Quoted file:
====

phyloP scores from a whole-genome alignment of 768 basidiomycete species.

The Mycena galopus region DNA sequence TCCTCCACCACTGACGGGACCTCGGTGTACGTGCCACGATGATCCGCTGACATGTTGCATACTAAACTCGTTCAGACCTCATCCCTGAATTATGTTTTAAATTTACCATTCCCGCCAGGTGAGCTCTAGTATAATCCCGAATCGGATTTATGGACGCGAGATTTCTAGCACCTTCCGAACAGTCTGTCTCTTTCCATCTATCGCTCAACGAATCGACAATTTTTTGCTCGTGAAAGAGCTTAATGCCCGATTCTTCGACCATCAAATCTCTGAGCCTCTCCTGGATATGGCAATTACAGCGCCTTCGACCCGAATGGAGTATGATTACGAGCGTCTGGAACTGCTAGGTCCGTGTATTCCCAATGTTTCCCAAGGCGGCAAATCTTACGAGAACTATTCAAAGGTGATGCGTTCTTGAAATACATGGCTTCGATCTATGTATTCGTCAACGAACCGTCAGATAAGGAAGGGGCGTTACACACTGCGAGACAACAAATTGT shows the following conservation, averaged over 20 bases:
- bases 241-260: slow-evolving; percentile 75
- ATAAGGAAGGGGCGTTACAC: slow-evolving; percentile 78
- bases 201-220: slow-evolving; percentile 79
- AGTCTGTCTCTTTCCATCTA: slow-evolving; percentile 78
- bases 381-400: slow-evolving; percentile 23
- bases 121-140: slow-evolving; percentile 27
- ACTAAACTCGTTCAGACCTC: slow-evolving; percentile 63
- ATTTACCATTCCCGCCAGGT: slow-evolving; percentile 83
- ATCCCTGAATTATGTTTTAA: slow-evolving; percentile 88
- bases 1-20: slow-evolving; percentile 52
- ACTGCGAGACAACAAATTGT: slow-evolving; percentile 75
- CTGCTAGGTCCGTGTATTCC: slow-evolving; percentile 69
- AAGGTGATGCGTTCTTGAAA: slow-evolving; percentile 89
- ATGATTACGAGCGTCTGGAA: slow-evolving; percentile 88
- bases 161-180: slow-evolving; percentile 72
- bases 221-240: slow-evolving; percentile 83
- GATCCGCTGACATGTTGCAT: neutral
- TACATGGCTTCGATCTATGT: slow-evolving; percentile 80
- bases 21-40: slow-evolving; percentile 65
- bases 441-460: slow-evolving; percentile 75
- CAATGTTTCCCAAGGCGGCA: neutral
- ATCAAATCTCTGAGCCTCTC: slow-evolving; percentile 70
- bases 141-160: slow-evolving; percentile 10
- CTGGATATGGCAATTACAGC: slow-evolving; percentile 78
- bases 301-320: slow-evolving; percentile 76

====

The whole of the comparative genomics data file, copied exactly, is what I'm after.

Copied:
phyloP scores from a whole-genome alignment of 768 basidiomycete species.

The Mycena galopus region DNA sequence TCCTCCACCACTGACGGGACCTCGGTGTACGTGCCACGATGATCCGCTGACATGTTGCATACTAAACTCGTTCAGACCTCATCCCTGAATTATGTTTTAAATTTACCATTCCCGCCAGGTGAGCTCTAGTATAATCCCGAATCGGATTTATGGACGCGAGATTTCTAGCACCTTCCGAACAGTCTGTCTCTTTCCATCTATCGCTCAACGAATCGACAATTTTTTGCTCGTGAAAGAGCTTAATGCCCGATTCTTCGACCATCAAATCTCTGAGCCTCTCCTGGATATGGCAATTACAGCGCCTTCGACCCGAATGGAGTATGATTACGAGCGTCTGGAACTGCTAGGTCCGTGTATTCCCAATGTTTCCCAAGGCGGCAAATCTTACGAGAACTATTCAAAGGTGATGCGTTCTTGAAATACATGGCTTCGATCTATGTATTCGTCAACGAACCGTCAGATAAGGAAGGGGCGTTACACACTGCGAGACAACAAATTGT shows the following conservation, averaged over 20 bases:
- bases 241-260: slow-evolving; percentile 75
- ATAAGGAAGGGGCGTTACAC: slow-evolving; percentile 78
- bases 201-220: slow-evolving; percentile 79
- AGTCTGTCTCTTTCCATCTA: slow-evolving; percentile 78
- bases 381-400: slow-evolving; percentile 23
- bases 121-140: slow-evolving; percentile 27
- ACTAAACTCGTTCAGACCTC: slow-evolving; percentile 63
- ATTTACCATTCCCGCCAGGT: slow-evolving; percentile 83
- ATCCCTGAATTATGTTTTAA: slow-evolving; percentile 88
- bases 1-20: slow-evolving; percentile 52
- ACTGCGAGACAACAAATTGT: slow-evolving; percentile 75
- CTGCTAGGTCCGTGTATTCC: slow-evolving; percentile 69
- AAGGTGATGCGTTCTTGAAA: slow-evolving; percentile 89
- ATGATTACGAGCGTCTGGAA: slow-evolving; percentile 88
- bases 161-180: slow-evolving; percentile 72
- bases 221-240: slow-evolving; percentile 83
- GATCCGCTGACATGTTGCAT: neutral
- TACATGGCTTCGATCTATGT: slow-evolving; percentile 80
- bases 21-40: slow-evolving; percentile 65
- bases 441-460: slow-evolving; percentile 75
- CAATGTTTCCCAAGGCGGCA: neutral
- ATCAAATCTCTGAGCCTCTC: slow-evolving; percentile 70
- bases 141-160: slow-evolving; percentile 10
- CTGGATATGGCAATTACAGC: slow-evolving; percentile 78
- bases 301-320: slow-evolving; percentile 76